Sunday 28th Wexford Arts Center
a panel on direct provision
1 – 2.30
A panel on Direct Provision, Rosemary Nkosi , Tim Hanley, Tumi Kutsimense, Mpho Pearl. Chair Lorraine Smyth
Direct Provision panel
My name is Tumi I am a South African citizen I came to Ireland in 2019 February and I am a mother of 3 boys. Back in South Africa I was a politician and a banker as well but currently I’m studying with An Cosan under IT Carlow I’m doing level 6 in community development
Tim Hanley is a Campaigns Officer with Amnesty International Ireland, leading on the organisation’s campaigning work on Direct Provision, refugee and migrant rights and LGBTI rights. Prior to joining Amnesty, Tim worked with Concern Worldwide in Ethiopia and Dublin. He also previously worked with Amnesty International Ireland’s Human Rights Education team. He holds an LLM in International Human Rights Law, a Postgraduate Diploma in Social Research, a Diploma in Legal Studies, and a BA (Honours) in English, Media and Cultural Studies.
My name is Rosemary Nkosi aged 31, originally from Zimbabwe. I am an asylum seeker staying in Rosslare Harbour accommodation centre. I’m working as a health care assistant in Castle Bridge nursing home (wexford). A member of MASI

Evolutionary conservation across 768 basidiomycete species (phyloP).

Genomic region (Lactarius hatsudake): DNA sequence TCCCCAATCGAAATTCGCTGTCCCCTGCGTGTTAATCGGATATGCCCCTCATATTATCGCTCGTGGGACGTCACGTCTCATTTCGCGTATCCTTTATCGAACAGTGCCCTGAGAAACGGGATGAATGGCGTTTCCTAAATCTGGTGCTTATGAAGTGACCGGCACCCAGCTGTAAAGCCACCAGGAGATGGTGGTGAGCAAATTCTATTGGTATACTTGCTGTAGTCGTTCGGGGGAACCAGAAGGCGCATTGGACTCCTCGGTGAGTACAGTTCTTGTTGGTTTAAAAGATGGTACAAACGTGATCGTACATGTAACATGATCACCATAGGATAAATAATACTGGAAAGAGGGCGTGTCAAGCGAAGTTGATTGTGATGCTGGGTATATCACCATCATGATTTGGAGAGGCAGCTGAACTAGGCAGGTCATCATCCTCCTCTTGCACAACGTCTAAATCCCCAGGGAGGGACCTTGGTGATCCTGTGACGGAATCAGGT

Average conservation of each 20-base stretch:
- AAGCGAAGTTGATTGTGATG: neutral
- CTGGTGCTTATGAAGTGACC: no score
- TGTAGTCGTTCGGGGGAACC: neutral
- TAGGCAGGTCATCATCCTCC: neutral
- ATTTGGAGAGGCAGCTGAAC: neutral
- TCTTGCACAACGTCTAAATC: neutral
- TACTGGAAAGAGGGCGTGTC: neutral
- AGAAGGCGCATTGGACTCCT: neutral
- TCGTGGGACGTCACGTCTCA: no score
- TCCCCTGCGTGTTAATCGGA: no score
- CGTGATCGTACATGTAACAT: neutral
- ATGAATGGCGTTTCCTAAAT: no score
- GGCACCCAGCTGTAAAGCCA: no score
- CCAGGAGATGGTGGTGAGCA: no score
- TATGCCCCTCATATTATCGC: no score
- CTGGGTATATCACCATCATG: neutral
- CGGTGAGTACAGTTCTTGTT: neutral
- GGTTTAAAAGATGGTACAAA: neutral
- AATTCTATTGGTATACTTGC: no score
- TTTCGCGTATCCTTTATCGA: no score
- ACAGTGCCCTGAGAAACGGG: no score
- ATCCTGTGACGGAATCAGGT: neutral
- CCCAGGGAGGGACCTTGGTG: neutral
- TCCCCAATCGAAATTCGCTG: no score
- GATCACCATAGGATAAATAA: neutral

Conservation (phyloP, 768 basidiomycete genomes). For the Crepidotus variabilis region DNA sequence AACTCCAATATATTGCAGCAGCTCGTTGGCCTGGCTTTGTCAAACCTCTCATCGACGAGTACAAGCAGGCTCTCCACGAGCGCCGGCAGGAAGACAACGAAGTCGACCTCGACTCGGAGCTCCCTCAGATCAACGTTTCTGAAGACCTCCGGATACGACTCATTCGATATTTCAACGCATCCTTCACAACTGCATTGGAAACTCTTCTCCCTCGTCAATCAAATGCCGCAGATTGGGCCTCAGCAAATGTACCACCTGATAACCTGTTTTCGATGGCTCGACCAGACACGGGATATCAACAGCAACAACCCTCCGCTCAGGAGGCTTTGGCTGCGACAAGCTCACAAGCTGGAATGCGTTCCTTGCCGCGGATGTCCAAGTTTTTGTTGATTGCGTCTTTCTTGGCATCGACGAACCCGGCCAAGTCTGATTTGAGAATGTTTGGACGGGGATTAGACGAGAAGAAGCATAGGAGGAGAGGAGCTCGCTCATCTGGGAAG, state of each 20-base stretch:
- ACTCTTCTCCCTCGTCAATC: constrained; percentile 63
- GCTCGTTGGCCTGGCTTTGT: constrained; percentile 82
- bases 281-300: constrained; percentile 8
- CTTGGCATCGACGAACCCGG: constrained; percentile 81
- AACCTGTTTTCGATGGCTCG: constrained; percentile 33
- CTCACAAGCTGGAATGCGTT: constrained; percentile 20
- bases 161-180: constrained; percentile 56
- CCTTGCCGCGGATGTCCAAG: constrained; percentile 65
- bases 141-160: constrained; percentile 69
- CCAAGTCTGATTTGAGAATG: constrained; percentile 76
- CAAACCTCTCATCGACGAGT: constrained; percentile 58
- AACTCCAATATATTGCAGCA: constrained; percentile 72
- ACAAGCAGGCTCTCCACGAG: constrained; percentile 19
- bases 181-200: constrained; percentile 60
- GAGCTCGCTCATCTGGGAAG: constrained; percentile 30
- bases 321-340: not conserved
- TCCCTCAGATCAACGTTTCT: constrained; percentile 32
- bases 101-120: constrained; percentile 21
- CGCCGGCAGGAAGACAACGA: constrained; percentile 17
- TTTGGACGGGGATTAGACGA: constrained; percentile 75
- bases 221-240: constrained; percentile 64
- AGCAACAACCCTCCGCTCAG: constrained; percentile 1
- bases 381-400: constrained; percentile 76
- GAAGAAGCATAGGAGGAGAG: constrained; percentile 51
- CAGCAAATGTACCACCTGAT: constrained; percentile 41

HISTORICAL TALK FREDERICK DOUGLASS
3.30 – 5
Kenneth B Morris, activist and direct descendant of Frederick Douglass and Booker T Washington, Sandrine Ndahiro, Ashlee Anderson, Don Mullan, and Christine Kinealy
Sandrine Ndhairo – University of Limerick
Unsilencing Black Voices, featuring a range of young Black Irish voices. Sandrine is talking on the need to recognize & provide relevant role models for Black Irish students in the Educational system.
is a Public Historian at the Maryland Center for History and Culture.Presenting a discussion on how Frederick Douglass’s trip to UK and Ireland affected and Was evident in his work to to abolish slavery and gain freedom for slaves. Ashlee will also Talk on the programmes that the Maryland Center have to further knowledge on Frederick Douglass.